I doubt(!), though, I struggle with doubt as others have. Or maybe that’s because I haven’t come to terms with my particular doubts yet. For most of the time, I have strong confidence in the existence of God. To be honest, I don’t think I could ever be an atheist. To me, it seems too clear that its end point is despair. Does that make me someone who leans on faith as a psychological crutch, then, rather than someone prepared to go where the evidence leads? I don’t think so. I have prior faith commitments, to be sure, but when I consider the best arguments for theism, I find them compelling.

But when I reflect upon it, my doubts are of a different nature. I can easily believe that God exists. Indeed, even that God is in control. But when it comes to the business of life, that’s when I see where my struggle lies. I don’t necessarily ask it, but it’s there in the back of my mind. Is God good? Does he actually care for me? The struggle, for me, lies not between theism and atheism, but theism and deism. That is, God is out there, sure, but is God near? Is he for me?

And when those doubts gain the upper hand, it doesn’t necessarily lead to me renouncing my Christian faith. Instead, I beat a hasty retreat to living in the here and now with perfunctory references to God. That’s easy. Or easier. Easier than grappling with the prospect of hope. Opening myself to the possibility that I might discover more of a God who loves me more than I could imagine, who wants to make me more in line with what he’s created me to be, that’s mind-blowing. But I can’t cope with the prospect of disappointment either, that God simply doesn’t show up. Or worse, won’t show up. That’s where doubt focuses you and me. Vaughan Roberts describes it well: doubt is an attention-seeking child.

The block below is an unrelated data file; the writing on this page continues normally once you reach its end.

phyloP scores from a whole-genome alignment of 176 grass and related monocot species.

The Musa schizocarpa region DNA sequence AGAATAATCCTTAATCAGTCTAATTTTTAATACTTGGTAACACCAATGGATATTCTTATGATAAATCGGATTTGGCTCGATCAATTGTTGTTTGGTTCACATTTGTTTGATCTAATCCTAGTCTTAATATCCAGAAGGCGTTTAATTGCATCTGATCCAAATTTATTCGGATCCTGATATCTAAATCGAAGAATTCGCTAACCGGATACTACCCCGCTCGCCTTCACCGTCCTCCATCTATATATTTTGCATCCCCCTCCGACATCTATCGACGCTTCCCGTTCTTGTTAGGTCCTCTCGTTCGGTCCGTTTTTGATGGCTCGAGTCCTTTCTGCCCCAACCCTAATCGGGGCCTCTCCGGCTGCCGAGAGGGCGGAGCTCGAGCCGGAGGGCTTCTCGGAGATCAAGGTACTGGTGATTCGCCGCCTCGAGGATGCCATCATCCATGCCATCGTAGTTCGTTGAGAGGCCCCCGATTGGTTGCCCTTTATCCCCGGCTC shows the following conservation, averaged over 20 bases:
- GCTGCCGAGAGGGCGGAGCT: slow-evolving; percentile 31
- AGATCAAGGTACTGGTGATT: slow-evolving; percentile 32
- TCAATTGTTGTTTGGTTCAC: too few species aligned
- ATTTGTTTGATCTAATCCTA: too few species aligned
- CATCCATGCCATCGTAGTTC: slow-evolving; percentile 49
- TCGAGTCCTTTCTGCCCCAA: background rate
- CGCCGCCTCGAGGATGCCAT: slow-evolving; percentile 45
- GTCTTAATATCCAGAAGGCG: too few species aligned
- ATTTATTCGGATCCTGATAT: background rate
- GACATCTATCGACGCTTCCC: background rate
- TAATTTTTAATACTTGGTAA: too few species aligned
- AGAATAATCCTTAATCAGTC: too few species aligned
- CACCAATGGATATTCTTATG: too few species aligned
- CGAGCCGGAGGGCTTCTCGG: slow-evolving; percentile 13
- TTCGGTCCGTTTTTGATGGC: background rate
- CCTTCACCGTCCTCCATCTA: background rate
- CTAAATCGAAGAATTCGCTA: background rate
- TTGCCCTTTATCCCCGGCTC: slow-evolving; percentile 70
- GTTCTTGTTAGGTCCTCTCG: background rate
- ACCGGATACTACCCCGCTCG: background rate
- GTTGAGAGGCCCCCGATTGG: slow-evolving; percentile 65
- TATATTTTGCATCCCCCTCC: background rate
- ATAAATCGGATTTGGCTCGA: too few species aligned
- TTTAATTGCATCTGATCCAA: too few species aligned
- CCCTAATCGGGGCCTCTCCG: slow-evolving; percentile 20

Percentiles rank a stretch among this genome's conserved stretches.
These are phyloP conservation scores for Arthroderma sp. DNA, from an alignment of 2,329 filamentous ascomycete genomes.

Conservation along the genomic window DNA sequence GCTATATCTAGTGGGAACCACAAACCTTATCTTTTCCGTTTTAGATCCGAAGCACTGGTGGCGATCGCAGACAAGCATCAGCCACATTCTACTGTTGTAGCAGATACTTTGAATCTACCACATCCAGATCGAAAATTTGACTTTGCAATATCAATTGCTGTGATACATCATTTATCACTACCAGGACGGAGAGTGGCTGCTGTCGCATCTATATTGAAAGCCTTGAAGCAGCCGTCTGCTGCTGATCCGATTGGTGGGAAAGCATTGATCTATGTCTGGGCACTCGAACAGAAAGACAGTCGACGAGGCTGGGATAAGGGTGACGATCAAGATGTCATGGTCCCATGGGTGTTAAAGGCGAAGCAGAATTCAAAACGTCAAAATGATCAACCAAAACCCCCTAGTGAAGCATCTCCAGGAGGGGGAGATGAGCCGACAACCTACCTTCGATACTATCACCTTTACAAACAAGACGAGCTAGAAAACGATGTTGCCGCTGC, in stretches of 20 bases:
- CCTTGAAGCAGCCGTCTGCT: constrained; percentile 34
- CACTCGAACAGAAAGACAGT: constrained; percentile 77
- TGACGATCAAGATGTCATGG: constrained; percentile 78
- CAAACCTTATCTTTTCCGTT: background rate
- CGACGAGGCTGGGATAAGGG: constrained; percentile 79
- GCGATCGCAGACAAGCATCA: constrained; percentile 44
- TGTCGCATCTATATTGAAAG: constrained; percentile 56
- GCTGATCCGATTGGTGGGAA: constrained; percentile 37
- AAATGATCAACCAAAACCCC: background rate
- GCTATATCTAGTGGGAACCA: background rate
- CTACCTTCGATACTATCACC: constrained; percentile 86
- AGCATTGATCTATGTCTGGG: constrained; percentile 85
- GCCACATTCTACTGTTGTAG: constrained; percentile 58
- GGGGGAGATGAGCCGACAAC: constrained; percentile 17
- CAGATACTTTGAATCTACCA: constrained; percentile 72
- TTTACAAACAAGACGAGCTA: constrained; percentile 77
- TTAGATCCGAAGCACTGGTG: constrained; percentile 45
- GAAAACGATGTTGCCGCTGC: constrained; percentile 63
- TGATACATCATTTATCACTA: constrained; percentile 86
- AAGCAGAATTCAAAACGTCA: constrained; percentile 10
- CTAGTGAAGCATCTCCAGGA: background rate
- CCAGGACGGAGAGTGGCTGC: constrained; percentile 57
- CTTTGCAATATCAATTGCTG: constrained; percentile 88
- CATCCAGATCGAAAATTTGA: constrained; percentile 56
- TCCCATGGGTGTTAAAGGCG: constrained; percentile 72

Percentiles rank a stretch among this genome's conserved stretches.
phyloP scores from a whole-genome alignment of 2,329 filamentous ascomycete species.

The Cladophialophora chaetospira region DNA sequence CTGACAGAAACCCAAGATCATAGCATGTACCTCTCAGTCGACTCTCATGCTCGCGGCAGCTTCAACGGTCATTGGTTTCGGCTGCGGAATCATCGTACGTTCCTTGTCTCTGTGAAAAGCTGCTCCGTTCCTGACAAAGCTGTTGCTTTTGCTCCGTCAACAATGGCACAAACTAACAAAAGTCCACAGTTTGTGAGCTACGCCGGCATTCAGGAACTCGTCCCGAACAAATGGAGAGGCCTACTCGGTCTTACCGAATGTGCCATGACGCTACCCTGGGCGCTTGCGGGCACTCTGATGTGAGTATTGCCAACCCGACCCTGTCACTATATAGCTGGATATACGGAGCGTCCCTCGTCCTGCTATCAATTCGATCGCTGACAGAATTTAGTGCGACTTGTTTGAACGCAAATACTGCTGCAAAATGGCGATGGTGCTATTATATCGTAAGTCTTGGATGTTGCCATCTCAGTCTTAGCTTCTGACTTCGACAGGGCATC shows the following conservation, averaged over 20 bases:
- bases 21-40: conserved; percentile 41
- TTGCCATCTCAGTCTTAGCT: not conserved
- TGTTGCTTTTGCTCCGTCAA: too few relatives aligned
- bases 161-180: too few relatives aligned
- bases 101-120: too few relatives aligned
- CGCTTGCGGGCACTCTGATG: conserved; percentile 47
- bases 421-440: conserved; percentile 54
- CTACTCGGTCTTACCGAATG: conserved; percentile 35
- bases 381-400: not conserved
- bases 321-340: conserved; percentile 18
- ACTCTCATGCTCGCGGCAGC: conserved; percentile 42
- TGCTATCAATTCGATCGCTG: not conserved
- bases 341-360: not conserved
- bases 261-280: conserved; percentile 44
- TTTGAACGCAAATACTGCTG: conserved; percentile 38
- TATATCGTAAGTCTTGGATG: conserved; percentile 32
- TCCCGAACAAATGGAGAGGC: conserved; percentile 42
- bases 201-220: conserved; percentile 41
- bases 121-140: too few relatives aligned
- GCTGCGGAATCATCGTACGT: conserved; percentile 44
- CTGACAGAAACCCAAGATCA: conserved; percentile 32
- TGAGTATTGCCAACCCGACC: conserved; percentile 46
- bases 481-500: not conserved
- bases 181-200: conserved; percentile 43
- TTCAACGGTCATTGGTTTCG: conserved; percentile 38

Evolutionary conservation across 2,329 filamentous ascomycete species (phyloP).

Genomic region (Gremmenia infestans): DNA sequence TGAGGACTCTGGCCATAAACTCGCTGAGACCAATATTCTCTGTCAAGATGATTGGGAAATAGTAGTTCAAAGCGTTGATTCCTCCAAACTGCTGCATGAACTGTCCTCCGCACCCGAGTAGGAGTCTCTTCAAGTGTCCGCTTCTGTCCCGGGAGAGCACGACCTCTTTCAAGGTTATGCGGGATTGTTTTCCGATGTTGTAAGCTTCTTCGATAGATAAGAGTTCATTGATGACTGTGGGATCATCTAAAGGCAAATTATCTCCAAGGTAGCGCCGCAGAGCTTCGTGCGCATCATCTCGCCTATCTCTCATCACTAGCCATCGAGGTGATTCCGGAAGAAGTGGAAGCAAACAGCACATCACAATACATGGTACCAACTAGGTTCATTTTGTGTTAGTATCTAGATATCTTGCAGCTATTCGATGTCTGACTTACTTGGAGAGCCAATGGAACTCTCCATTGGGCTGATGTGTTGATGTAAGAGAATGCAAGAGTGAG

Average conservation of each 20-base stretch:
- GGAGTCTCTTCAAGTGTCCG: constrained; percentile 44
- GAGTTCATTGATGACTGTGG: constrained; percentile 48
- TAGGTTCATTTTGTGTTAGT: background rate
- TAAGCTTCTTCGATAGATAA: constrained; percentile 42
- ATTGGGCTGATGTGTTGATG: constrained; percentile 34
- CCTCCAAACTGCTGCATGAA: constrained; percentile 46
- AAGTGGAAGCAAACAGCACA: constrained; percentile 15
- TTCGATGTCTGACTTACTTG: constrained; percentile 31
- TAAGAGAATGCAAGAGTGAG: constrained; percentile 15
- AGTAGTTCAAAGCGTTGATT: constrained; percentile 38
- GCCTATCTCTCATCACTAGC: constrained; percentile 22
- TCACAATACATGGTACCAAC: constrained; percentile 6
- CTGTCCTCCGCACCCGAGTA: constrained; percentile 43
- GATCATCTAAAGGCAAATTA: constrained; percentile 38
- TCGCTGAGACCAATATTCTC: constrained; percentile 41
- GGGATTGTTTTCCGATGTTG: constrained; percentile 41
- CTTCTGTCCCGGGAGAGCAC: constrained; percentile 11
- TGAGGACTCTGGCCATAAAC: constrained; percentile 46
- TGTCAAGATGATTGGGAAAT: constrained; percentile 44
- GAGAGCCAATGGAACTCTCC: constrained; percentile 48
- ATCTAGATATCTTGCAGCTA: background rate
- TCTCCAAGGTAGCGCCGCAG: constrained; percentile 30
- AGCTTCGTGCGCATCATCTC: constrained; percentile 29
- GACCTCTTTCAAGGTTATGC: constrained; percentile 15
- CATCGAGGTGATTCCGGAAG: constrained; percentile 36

We all doubt, to varying degrees – the Catholic writer Michael Novak calls doubt a razor’s edge that runs through every soul. The messiness of life virtually ensures its existence. And if all the culture-watchers are right and we live in post-modern times, characterised by incredulity towards metanarratives, then the conditions are even more ripe for doubt.